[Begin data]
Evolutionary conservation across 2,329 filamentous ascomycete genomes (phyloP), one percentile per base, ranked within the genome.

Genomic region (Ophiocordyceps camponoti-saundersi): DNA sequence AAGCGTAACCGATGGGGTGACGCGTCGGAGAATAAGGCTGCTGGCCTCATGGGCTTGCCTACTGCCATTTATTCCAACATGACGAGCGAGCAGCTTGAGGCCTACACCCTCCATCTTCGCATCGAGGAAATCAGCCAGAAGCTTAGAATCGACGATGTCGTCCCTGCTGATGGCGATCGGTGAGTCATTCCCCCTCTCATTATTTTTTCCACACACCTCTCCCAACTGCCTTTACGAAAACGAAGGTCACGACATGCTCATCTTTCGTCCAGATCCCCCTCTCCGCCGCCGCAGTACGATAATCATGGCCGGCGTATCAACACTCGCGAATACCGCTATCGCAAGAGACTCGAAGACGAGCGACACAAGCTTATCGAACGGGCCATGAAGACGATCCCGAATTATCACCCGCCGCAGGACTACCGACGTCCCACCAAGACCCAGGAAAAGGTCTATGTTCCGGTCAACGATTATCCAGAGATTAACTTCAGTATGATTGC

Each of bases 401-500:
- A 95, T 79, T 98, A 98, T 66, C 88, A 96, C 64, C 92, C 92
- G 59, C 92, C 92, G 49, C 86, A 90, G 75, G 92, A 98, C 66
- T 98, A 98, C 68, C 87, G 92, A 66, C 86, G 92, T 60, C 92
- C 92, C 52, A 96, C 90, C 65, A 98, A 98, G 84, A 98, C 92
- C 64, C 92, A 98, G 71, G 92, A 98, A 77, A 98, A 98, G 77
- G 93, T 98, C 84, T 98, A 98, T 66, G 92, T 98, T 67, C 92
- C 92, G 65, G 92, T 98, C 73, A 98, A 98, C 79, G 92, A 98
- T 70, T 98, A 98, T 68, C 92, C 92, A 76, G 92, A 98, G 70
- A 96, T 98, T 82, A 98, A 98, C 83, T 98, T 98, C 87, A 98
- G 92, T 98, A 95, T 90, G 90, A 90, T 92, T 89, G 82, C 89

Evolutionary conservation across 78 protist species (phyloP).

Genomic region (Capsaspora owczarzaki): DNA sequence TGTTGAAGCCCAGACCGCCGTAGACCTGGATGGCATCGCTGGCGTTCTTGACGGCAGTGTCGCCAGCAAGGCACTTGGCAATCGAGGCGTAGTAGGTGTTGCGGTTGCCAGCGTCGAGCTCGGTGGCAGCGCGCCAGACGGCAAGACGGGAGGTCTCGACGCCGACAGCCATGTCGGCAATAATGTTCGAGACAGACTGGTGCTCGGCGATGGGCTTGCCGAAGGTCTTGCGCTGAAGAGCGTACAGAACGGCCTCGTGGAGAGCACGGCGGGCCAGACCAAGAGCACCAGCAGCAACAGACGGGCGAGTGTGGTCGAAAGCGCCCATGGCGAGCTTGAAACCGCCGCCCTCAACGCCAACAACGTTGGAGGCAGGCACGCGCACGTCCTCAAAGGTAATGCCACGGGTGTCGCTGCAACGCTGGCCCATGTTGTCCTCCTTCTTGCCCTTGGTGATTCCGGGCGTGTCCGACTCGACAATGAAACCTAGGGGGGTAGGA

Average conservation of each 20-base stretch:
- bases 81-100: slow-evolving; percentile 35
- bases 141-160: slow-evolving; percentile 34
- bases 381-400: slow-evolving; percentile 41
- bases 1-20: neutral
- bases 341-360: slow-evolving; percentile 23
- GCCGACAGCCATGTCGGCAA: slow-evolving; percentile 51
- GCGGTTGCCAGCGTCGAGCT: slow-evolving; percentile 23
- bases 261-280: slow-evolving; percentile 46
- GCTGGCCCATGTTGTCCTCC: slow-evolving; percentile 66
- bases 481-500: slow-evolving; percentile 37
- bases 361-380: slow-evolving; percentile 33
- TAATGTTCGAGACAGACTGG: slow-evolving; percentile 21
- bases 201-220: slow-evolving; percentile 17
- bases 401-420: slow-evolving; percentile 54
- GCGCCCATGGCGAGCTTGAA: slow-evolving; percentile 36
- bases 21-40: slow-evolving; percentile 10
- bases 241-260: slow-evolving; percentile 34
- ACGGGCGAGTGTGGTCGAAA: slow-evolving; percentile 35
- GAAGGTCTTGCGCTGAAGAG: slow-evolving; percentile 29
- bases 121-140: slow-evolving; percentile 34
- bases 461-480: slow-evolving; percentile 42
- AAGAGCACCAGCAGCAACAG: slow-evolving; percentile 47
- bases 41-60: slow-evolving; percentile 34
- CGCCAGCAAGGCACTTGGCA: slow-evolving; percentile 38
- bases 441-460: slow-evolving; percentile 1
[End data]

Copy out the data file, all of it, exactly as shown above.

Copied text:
Evolutionary conservation across 2,329 filamentous ascomycete genomes (phyloP), one percentile per base, ranked within the genome.

Genomic region (Ophiocordyceps camponoti-saundersi): DNA sequence AAGCGTAACCGATGGGGTGACGCGTCGGAGAATAAGGCTGCTGGCCTCATGGGCTTGCCTACTGCCATTTATTCCAACATGACGAGCGAGCAGCTTGAGGCCTACACCCTCCATCTTCGCATCGAGGAAATCAGCCAGAAGCTTAGAATCGACGATGTCGTCCCTGCTGATGGCGATCGGTGAGTCATTCCCCCTCTCATTATTTTTTCCACACACCTCTCCCAACTGCCTTTACGAAAACGAAGGTCACGACATGCTCATCTTTCGTCCAGATCCCCCTCTCCGCCGCCGCAGTACGATAATCATGGCCGGCGTATCAACACTCGCGAATACCGCTATCGCAAGAGACTCGAAGACGAGCGACACAAGCTTATCGAACGGGCCATGAAGACGATCCCGAATTATCACCCGCCGCAGGACTACCGACGTCCCACCAAGACCCAGGAAAAGGTCTATGTTCCGGTCAACGATTATCCAGAGATTAACTTCAGTATGATTGC

Each of bases 401-500:
- A 95, T 79, T 98, A 98, T 66, C 88, A 96, C 64, C 92, C 92
- G 59, C 92, C 92, G 49, C 86, A 90, G 75, G 92, A 98, C 66
- T 98, A 98, C 68, C 87, G 92, A 66, C 86, G 92, T 60, C 92
- C 92, C 52, A 96, C 90, C 65, A 98, A 98, G 84, A 98, C 92
- C 64, C 92, A 98, G 71, G 92, A 98, A 77, A 98, A 98, G 77
- G 93, T 98, C 84, T 98, A 98, T 66, G 92, T 98, T 67, C 92
- C 92, G 65, G 92, T 98, C 73, A 98, A 98, C 79, G 92, A 98
- T 70, T 98, A 98, T 68, C 92, C 92, A 76, G 92, A 98, G 70
- A 96, T 98, T 82, A 98, A 98, C 83, T 98, T 98, C 87, A 98
- G 92, T 98, A 95, T 90, G 90, A 90, T 92, T 89, G 82, C 89

Evolutionary conservation across 78 protist species (phyloP).

Genomic region (Capsaspora owczarzaki): DNA sequence TGTTGAAGCCCAGACCGCCGTAGACCTGGATGGCATCGCTGGCGTTCTTGACGGCAGTGTCGCCAGCAAGGCACTTGGCAATCGAGGCGTAGTAGGTGTTGCGGTTGCCAGCGTCGAGCTCGGTGGCAGCGCGCCAGACGGCAAGACGGGAGGTCTCGACGCCGACAGCCATGTCGGCAATAATGTTCGAGACAGACTGGTGCTCGGCGATGGGCTTGCCGAAGGTCTTGCGCTGAAGAGCGTACAGAACGGCCTCGTGGAGAGCACGGCGGGCCAGACCAAGAGCACCAGCAGCAACAGACGGGCGAGTGTGGTCGAAAGCGCCCATGGCGAGCTTGAAACCGCCGCCCTCAACGCCAACAACGTTGGAGGCAGGCACGCGCACGTCCTCAAAGGTAATGCCACGGGTGTCGCTGCAACGCTGGCCCATGTTGTCCTCCTTCTTGCCCTTGGTGATTCCGGGCGTGTCCGACTCGACAATGAAACCTAGGGGGGTAGGA

Average conservation of each 20-base stretch:
- bases 81-100: slow-evolving; percentile 35
- bases 141-160: slow-evolving; percentile 34
- bases 381-400: slow-evolving; percentile 41
- bases 1-20: neutral
- bases 341-360: slow-evolving; percentile 23
- GCCGACAGCCATGTCGGCAA: slow-evolving; percentile 51
- GCGGTTGCCAGCGTCGAGCT: slow-evolving; percentile 23
- bases 261-280: slow-evolving; percentile 46
- GCTGGCCCATGTTGTCCTCC: slow-evolving; percentile 66
- bases 481-500: slow-evolving; percentile 37
- bases 361-380: slow-evolving; percentile 33
- TAATGTTCGAGACAGACTGG: slow-evolving; percentile 21
- bases 201-220: slow-evolving; percentile 17
- bases 401-420: slow-evolving; percentile 54
- GCGCCCATGGCGAGCTTGAA: slow-evolving; percentile 36
- bases 21-40: slow-evolving; percentile 10
- bases 241-260: slow-evolving; percentile 34
- ACGGGCGAGTGTGGTCGAAA: slow-evolving; percentile 35
- GAAGGTCTTGCGCTGAAGAG: slow-evolving; percentile 29
- bases 121-140: slow-evolving; percentile 34
- bases 461-480: slow-evolving; percentile 42
- AAGAGCACCAGCAGCAACAG: slow-evolving; percentile 47
- bases 41-60: slow-evolving; percentile 34
- CGCCAGCAAGGCACTTGGCA: slow-evolving; percentile 38
- bases 441-460: slow-evolving; percentile 1